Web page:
To enable access by the group and anyone who wasn’t there at a later datePhotos easyVideos still a bit hard work for anything other than highlight momentsPens provide exciting opportunities: whiteboard pen gives familiarity of physical drawing digital pen provides good, realtime digital copy of what’s drawn, hence possibility of sharing with colleagues elsewhereStill need to investigate the effects of this on creative conversation - noticing that seemingly minor and subtle details can break the flow of creative conversation, so how will people deal with interrupts to take photos, evaluation apprehension if video, slight delays with use of pen??Also to investigate:- Uploading info to online part of the digital space from remote locations and at different times, and continuing conversation asynchronously eg through open innovation platforms
1. Centre for HCI Design Centre for CreativityInformation Spaces for Creative ConversationsInnovation, Creativity and Leadership – Research and PracticeJune 13th, 2011Sara JonesCentre for HCI Design andCentre for Creativity in Professional PracticeCity University Londonsaraj@soi.city.ac.ukhttp://hcid.soi.city.ac.uk/people/Sarajones.html@svjaok
2. Centre for HCI Design Centre for CreativityCreativity research at City
3. Centre for HCI Design Centre for CreativityCreativity research at City (contd) 2006 5 year RCUK research fellowship: Creativity and the development of interactive systems2008 2 year JISC-funded project: Information Spaces for Creative Conversations2009 Centre for Creativity in Professional Practice2010 Masters in Innovation, Creativity and Leadership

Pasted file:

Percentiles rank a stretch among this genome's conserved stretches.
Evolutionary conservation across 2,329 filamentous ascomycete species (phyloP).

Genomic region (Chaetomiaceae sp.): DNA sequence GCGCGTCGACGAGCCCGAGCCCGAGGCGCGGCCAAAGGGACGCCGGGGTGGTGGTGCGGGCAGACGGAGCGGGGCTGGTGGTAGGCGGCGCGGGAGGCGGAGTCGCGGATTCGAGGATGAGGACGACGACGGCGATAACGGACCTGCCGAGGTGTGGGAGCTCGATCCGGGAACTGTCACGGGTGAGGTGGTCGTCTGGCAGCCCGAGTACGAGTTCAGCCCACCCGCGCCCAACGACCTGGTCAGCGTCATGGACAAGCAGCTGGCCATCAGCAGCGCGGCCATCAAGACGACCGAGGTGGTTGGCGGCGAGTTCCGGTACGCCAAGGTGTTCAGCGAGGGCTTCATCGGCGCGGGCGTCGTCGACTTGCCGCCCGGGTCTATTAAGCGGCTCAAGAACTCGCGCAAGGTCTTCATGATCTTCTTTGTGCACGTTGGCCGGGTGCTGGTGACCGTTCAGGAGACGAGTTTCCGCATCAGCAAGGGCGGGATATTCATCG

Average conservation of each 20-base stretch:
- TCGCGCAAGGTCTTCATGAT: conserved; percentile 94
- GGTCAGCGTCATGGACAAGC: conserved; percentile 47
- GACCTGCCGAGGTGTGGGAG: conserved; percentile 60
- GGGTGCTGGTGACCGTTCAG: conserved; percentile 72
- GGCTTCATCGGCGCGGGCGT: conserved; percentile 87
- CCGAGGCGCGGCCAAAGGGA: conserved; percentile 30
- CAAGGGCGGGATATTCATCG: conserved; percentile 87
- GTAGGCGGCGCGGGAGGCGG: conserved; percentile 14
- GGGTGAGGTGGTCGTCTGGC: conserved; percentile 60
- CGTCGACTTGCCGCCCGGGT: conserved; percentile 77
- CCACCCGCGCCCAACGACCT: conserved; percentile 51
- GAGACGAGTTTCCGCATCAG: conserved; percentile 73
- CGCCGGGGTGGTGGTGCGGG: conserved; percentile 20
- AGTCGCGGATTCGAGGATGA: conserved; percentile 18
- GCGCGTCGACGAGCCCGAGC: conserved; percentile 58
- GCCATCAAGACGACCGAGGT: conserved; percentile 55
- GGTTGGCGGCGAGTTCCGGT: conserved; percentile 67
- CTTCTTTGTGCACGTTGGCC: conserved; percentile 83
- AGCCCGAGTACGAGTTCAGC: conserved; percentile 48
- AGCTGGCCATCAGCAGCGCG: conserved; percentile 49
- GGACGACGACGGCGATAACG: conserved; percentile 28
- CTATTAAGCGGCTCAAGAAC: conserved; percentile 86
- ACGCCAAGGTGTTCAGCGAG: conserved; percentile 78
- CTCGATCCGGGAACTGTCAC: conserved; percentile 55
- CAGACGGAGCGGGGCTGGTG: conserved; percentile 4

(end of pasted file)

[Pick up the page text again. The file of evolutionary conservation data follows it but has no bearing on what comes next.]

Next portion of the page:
4. Centre for HCI Design Centre for CreativityCreativity workshops• Creative conversations in a physical space
5. Centre for HCI Design Centre for CreativityExperiments with interactive surfaces (1) • Design task (sketching the user interface for a mobile calendar/clock application) • 2 – 3 team members working together on a multitouch table, and 1 in a remote location using a tablet PC • Team connected using Adobe Connect and Skype
6. Centre for HCI Design Centre for CreativityExperiments with interactive surfaces (2)• Digital post-it notes on a Microsoft Surface• Experimented with brainstorming and design tasks
7. Centre for HCI Design Centre for CreativityExperiments with interactive surfaces (3) • Mezatop: purpose-built interactive surface is supporting a wider range of studies • Interesting application: uploading ideas from iPhone/iPad app to the Mezatop
8. Centre for HCI Design Centre for CreativityCreativity pods
9. Centre for HCI Design Centre for CreativityCreativity pods • Still possible to do all the same physical things • Most ‘creative work’ still done using physical resources
10. Centre for HCI Design Centre for CreativityCreativity pods• Also possible to access digital resources in the shared space, for example: • Project brief • Audience research • Previous work – own and others • Sources of inspiration
11. Centre for HCI Design Centre for CreativityCreativity pods • Also possible to create digital resources in the shared space, for example • Project planning • Requirements • Mood boards
12. Centre for HCI Design Centre for CreativityCreativity pods• Also possible to translate information from the physical to the digital, for example to • Record results of brainstorming • Capture models for later use • Share storyboards with those not present• Currently exploring different ways of doing this • Photographs • Videos • Digital pens
13. Centre for HCI Design Centre for CreativityPlease get in touch!Sara JonesCentre for HCI Design andCentre for Creativity in Professional PracticeCity University Londonsaraj@soi.city.ac.ukhttp://hcid.soi.city.ac.uk/people/Sarajones.html@svjaokOnline discussion at:http://www.linkedin.com/groups/UK-Business-Innovation-Discussion- Group-2862814